that's right! but in fact it's often a little bit more complicated, because this flags can be set on different levels (container [in this case quicktime] and codec [prores]) and are often specified in a quite indirect way (for the given case of of quicktime and prores by the "source pixel format" resp. color subsamplings "compression type"). not all applications respect all this eventualities and requirements. they often chose the wrong choices in case of discrepancy and misleading data.

for tristimulus RGB data, quicktime/prores usually uses full range.
the use of legal range is only specified for YUV resp. YCbCr data.

in apples specification documents you will always find the terms:
"Scheme A" for "wide range and "Scheme B" for "legal range".

which one of them has to be expected, depends on the source pixel format:

'yuv2' uses "scheme B" (legal range) 4:2:2 8bit
[ '2vuy' uses "scheme A" (full range) 4:2:2 8bit ] <= not used/specified in the prores 'src_pix_fmt' options!
'v308' uses "scheme B" (legal range) 4:4:4 8bit
'v408' uses "scheme B" (legal range) 4:4:4 + alpha 8bit
v216' uses "scheme B" (legal range) 4:2:2 16bit
'v410' uses "scheme B" (legal range) 4:4:4 10bit
v210' uses "scheme B" (legal range) 4:2:2 10bit

this is more or less the base level how this things are usually set/expected for prores, but you can increase the complexity by defining some different settings and color transformations on the enclosing quicktime layer...

a simple range flage isn't available in the quicktime specification -- it was introduced later in slightly different context:

"The QuickTime file format was adapted to become the ISO Base Media File Format, but with the color characteristic atom changed to “nclx” and the data augmented by an additional field that indicates whether the colour data is encoded at studio-swing (as is standard in BT.601 and BT.709) of “full-swing” (as is the custom for so-called sYCC). There is virtually no professional content encoded with full-swing Y’CBCR. In professional video, there is no need to clip luma to 16..235 or chroma to 16..240, though professional material is often mastered such that no sample values in the footroom or headroom regions are presented to the encoder." (http://www.poynton.com/notes/misc/sde-n ... -nclx.html)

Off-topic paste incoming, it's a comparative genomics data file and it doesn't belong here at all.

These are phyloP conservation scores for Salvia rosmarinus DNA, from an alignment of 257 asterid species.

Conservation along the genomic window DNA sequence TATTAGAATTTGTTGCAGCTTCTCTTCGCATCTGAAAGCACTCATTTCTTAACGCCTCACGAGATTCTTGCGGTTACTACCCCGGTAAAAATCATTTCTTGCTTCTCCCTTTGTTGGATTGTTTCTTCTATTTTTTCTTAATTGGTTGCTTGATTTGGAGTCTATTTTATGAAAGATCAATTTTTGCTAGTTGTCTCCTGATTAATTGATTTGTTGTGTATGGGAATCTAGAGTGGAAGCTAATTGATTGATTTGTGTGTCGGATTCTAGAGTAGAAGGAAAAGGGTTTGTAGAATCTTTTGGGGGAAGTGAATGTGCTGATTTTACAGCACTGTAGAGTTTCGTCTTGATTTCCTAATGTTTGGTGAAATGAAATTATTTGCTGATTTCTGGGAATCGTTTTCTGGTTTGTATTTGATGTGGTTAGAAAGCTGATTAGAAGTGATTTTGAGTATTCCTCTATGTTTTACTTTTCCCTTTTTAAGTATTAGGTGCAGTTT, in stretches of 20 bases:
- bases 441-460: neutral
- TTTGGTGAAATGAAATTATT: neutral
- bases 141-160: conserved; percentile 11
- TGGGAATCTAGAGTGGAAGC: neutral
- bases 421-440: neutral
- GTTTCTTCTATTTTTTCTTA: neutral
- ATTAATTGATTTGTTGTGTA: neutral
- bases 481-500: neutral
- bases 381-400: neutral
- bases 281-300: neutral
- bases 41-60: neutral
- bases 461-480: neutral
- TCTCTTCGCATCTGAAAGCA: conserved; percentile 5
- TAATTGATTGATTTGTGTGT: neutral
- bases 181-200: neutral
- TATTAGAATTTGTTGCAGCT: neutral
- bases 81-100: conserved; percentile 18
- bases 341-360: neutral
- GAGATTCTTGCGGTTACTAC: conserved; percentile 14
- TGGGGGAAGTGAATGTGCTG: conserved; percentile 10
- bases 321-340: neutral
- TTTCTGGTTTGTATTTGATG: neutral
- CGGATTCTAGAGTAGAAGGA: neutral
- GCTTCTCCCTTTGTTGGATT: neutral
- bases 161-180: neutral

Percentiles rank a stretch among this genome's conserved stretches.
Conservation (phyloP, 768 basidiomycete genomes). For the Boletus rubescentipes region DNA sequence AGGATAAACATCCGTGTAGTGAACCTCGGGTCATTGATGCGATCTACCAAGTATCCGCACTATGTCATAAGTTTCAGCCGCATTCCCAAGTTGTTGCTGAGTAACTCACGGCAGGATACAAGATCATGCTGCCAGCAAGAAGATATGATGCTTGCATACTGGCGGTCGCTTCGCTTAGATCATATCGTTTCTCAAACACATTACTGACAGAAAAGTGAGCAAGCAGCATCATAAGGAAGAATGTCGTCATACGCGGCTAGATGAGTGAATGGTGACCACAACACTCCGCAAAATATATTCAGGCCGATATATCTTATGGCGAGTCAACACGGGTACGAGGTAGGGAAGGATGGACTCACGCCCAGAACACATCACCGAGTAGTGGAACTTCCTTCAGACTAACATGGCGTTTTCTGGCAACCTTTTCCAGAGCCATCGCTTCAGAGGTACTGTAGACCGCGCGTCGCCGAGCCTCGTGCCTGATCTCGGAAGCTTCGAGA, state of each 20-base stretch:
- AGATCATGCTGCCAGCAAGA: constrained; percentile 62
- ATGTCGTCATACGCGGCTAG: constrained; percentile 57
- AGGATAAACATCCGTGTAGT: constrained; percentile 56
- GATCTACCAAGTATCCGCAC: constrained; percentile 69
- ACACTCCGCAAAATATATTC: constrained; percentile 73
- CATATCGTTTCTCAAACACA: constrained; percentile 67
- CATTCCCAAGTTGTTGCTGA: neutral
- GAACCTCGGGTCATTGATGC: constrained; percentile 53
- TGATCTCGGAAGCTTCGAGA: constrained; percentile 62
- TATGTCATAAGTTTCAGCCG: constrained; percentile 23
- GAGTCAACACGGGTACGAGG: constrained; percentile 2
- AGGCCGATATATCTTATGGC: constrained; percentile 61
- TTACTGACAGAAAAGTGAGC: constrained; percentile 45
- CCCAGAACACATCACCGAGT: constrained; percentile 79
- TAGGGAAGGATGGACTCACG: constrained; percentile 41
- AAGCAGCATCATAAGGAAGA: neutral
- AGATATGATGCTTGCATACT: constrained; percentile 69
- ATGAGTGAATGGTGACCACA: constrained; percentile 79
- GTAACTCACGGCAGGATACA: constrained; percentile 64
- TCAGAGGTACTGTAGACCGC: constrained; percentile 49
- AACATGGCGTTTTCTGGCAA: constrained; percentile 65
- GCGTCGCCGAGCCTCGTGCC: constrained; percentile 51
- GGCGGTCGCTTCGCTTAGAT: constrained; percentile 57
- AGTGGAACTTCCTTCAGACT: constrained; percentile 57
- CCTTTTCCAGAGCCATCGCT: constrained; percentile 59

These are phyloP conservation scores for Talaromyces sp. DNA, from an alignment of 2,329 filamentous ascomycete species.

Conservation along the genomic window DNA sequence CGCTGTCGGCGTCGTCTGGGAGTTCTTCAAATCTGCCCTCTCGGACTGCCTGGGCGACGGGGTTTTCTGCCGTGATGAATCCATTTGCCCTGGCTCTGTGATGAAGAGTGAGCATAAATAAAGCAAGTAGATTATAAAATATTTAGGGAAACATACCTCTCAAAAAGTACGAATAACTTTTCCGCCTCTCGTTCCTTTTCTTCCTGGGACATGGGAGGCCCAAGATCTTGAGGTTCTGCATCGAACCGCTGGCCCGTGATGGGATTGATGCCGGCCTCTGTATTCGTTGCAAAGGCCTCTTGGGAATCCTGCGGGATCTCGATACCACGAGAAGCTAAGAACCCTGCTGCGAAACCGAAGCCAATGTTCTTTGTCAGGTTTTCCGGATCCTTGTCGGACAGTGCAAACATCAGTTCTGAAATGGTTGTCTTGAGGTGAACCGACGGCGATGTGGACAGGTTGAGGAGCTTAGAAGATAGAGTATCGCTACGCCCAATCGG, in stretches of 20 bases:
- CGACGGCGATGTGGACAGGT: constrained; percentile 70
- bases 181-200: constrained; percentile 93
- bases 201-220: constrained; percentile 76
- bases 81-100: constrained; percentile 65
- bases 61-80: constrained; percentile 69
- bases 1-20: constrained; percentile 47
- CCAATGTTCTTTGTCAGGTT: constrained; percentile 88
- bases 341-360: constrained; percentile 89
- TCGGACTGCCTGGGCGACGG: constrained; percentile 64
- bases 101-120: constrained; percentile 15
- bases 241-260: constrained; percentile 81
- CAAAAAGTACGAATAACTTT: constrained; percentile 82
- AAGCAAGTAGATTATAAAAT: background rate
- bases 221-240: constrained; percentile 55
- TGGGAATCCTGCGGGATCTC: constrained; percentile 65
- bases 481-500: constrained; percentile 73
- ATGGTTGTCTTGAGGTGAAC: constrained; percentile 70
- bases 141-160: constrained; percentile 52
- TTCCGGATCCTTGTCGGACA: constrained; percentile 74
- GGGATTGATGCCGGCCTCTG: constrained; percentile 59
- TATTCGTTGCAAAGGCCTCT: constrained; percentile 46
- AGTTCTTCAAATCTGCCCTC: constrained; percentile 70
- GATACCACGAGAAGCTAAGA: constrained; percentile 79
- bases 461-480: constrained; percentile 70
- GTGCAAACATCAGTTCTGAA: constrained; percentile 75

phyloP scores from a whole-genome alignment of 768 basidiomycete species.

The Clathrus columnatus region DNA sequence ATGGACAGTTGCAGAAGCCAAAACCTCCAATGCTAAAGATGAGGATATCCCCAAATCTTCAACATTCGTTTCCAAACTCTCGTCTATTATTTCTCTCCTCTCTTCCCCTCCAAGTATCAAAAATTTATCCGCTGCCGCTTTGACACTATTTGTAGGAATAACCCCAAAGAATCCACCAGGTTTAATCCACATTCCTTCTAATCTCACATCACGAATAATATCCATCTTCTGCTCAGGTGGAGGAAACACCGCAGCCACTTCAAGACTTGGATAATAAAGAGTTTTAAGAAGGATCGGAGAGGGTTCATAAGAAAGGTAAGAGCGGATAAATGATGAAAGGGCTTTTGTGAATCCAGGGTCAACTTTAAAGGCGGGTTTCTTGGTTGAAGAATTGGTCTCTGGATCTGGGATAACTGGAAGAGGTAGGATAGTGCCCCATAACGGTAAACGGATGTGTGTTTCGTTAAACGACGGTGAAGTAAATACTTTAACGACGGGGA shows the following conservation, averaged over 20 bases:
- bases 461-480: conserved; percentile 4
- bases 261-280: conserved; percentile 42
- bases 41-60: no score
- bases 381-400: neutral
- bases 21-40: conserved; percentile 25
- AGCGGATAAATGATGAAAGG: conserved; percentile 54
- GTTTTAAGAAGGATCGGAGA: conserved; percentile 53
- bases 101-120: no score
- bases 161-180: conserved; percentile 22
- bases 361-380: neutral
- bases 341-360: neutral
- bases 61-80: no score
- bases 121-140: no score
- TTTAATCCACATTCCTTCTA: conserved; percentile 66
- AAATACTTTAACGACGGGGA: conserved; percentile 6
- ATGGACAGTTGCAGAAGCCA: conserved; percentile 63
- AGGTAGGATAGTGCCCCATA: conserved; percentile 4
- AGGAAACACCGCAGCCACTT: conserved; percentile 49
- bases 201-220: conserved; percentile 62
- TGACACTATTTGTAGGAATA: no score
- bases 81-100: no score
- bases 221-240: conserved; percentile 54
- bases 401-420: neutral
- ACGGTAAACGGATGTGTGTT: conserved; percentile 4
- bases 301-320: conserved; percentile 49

that's one of the really important differences between .mov and .mp4 containers!

if you have to use quicktime, as in the case of prores or by some software that doesn't support mpeg-4 containers because of some other murky reasons, you always have to be very careful that everything works as expected.

by using only apple software, you will hardly fall into this trap, but in most other cases you should always check the compatibility twice.

adding SMTPE HD color bars to the footage by resolves test pattern generator is a very simple precaution. if you watch the values of the gradient in this test pattern, it's easy to judge, that everything works as expect. this check should be done in an independent software. ffmpeg based tools are a good choice for this kind of simple tests: